Take a load off, Fanny
Take a load for free
Take a load off, Fanny
And you put the load right on me
- "The Weight", by the Band
You can bet the burden will weigh heavily on Roger Clemens when he makes his celebrated return to the Yankees' rotation for the first time in four years. The Bombers appear to be in a free fall at the moment, little more than a month into the 2007 season, and Clemens is being viewed as their savior. Saving any team, especially the Yankees, is one lofty expectation and a mighty heavy burden for any one player.
But when that player is three months shy of his 45th birthday, those expectations appear outsize and unrealistic.
As a Red Sox fan, sure I'd like to see Clemens finish his career in Boston this year. It'd be a story book ending to a storied career, and the Sox look like genuine World Series contenders at this point. But I'd be weary of hanging all my hopes on him, or his ability to pitch like he used to. As this stage of his career, Clemens is a six-inning pitcher. In his last 200 starts, dating back to 2000, Clemens has exactly one complete game. That came in a Yankee uniform in 2003.
Backed by the rejuvenated Red Sox bullpen, a six-inning Clemens outing would be sufficient and likely result in some wins. In New York, it could be the source of much grieving. The New York bullpen is a mess, and it needs help -- lots of it.
Take, for example, future Hall of Famer Mariano Rivera.
The Yankee closer already has three losses this year, after having just five in 2006. And Rivera has also blown two saves already this spring, but had just three all of last season. At present, Rivera is sporting a bloated 8.44 ERA and opponents are batting .318 against him. Last year those numbers were 1.80 and .223, respectively.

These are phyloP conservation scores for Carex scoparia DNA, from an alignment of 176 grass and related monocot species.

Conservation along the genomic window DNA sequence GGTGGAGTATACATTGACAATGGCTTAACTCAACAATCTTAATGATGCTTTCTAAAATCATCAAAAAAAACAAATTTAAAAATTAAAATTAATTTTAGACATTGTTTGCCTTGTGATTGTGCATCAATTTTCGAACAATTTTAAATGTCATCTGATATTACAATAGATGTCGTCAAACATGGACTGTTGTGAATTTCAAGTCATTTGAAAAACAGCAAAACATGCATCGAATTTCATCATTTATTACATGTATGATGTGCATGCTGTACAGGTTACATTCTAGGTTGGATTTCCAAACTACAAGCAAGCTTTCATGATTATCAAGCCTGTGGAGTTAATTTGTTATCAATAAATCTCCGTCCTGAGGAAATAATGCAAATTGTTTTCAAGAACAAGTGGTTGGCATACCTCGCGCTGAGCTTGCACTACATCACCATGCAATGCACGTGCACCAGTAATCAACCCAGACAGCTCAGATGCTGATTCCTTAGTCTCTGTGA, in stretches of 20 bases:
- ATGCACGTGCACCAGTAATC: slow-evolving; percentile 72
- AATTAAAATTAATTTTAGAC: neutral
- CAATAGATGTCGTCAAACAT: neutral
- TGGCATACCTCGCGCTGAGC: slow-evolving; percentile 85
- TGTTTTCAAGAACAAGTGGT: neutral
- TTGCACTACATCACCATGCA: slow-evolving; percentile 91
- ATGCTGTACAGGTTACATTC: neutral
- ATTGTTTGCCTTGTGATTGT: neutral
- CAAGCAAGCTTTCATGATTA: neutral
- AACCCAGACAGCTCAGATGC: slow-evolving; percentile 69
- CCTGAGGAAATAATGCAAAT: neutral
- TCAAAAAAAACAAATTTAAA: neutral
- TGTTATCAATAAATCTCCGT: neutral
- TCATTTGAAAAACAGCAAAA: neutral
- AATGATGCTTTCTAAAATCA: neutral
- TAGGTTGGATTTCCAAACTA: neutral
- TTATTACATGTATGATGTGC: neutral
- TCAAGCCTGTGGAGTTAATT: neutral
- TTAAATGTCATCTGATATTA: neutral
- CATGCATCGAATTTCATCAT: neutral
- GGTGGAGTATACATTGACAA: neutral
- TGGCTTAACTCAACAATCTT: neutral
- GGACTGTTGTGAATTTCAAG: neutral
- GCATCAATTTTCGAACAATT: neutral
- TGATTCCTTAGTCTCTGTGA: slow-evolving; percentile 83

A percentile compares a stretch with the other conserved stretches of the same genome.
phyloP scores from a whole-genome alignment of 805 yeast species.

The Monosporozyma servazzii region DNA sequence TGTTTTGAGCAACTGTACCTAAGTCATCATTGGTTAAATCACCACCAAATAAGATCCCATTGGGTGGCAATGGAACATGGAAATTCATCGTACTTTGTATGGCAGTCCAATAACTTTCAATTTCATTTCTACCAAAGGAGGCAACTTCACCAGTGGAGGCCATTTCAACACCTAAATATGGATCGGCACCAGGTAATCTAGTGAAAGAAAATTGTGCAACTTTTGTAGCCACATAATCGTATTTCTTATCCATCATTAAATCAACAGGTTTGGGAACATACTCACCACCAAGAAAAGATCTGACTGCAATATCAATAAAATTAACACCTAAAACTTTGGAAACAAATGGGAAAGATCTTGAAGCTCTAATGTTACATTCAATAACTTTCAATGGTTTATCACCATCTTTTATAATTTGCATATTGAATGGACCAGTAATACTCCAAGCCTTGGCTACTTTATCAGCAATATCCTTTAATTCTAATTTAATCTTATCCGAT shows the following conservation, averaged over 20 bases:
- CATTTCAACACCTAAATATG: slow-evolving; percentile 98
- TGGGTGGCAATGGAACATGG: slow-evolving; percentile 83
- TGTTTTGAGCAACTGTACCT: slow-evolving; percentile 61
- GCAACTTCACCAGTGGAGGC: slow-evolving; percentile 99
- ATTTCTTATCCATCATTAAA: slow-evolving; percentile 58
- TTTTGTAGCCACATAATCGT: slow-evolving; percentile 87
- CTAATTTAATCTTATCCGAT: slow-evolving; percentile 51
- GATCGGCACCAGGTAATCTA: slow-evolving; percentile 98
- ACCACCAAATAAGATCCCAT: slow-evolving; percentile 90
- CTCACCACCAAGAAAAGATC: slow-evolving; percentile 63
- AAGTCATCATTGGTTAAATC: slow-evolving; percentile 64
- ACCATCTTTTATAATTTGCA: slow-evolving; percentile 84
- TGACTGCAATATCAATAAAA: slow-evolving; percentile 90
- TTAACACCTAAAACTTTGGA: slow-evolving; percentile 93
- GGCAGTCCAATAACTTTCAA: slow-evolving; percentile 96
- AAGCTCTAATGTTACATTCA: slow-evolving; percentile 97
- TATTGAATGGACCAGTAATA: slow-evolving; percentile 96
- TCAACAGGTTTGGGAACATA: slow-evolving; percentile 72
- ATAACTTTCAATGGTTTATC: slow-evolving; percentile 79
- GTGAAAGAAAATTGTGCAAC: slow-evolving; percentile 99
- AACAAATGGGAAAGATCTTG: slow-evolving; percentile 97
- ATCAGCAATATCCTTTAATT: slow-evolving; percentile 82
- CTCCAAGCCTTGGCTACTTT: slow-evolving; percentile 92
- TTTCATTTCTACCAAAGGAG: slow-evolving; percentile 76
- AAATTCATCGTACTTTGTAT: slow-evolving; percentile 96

The numbers, apparently heralding Rivera's rather sudden decline, go on and on. Last year he gave up a total of just three home runs; this year he's already given up two. In just 10 2/3 innings this season, Rivera has allowed 14 hits, resulting in 10 earned runs. Last year he allowed just 15 earned runs over the entire season.
Sure, if the Yankees get the best possible production from each of their starters they should, in combination with their formidable lineup, win plenty of games -- perhaps even 90-95 -- and possibly earn yet another playoff berth. But consider this; Mike Mussina is 38, and Andy Petite will be 35 next month. Both have already been injured this year, as have Chien-Ming Wang and rookie Phil Hughes, who, by the way, has made exactly two major league starts and has a 1-1 record.
And in case you didn't know, Mussina and Petite both averaged just six innings per start last season, and Petite was in the pitcher-friendly N.L. And guess what? Clemens averaged just six innings a game last year as well, the lowest of his career.
Having things go perfectly over the course of a baseball season is unrealistic and almost never happens, as the Yankees should have learned already. To expect the best possible production from their staff, now anchored by a soon-to-be 45-year-old pitcher, is a fool's game.
So far this year, Yankees starters -- all 10 of them -- have averaged just five innings per start, a major league worst. That won't get it done in October. By then, an already worn out bullpen will be on life support and resemble a MASH unit. Oh sure, they'll be in the market for bullpen help like almost everyone else -- except the Red Sox.
Assuming that Clemens makes five starts per month from June through September, the Yankees will pay him $900K for each of them. All things considered -- his age, his six-inning endurance, his bullpen, the dangerous A.L. hitters he'll regularly face -- that doesn't seem like a wise investment. It's yet to be determined if he'll actually earn it.
One way or another, it'll be interesting to watch the story unfold. But Clemens has become a villain in Boston once again -- once and for all.
Copyright © 2007 Sean M. Kennedy. All rights reserved. This material may not be published, broadcast, rewritten, or redistributed without the author's consent.